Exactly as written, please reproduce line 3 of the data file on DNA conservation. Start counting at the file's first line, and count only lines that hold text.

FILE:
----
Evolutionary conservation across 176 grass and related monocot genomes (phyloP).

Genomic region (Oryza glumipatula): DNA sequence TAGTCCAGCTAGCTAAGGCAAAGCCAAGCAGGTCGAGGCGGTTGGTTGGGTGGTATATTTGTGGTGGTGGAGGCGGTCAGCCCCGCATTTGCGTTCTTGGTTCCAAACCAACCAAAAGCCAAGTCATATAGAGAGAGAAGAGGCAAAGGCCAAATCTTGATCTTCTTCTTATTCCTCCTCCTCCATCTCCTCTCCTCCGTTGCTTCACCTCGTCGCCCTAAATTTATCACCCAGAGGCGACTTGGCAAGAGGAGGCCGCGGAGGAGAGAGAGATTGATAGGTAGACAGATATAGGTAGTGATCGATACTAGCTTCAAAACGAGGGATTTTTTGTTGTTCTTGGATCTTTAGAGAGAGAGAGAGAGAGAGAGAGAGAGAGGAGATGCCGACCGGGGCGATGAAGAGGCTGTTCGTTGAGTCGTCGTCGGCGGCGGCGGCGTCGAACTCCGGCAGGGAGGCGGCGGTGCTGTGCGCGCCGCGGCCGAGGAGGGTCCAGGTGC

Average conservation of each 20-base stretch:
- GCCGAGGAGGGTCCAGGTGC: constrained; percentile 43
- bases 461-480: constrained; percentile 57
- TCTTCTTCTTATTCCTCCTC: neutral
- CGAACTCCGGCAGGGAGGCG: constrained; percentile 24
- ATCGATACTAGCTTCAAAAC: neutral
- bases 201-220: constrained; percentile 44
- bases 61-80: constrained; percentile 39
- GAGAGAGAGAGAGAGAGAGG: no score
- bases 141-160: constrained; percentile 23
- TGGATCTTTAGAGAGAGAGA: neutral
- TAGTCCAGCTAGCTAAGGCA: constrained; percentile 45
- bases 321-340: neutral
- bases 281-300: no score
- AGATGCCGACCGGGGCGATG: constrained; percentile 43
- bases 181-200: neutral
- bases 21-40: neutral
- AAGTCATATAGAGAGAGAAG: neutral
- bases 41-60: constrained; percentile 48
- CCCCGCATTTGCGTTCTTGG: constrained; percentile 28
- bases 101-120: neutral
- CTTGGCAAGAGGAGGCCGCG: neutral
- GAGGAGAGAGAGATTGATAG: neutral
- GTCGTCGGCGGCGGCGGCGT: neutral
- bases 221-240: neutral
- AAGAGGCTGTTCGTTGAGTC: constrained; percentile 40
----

Average conservation of each 20-base stretch: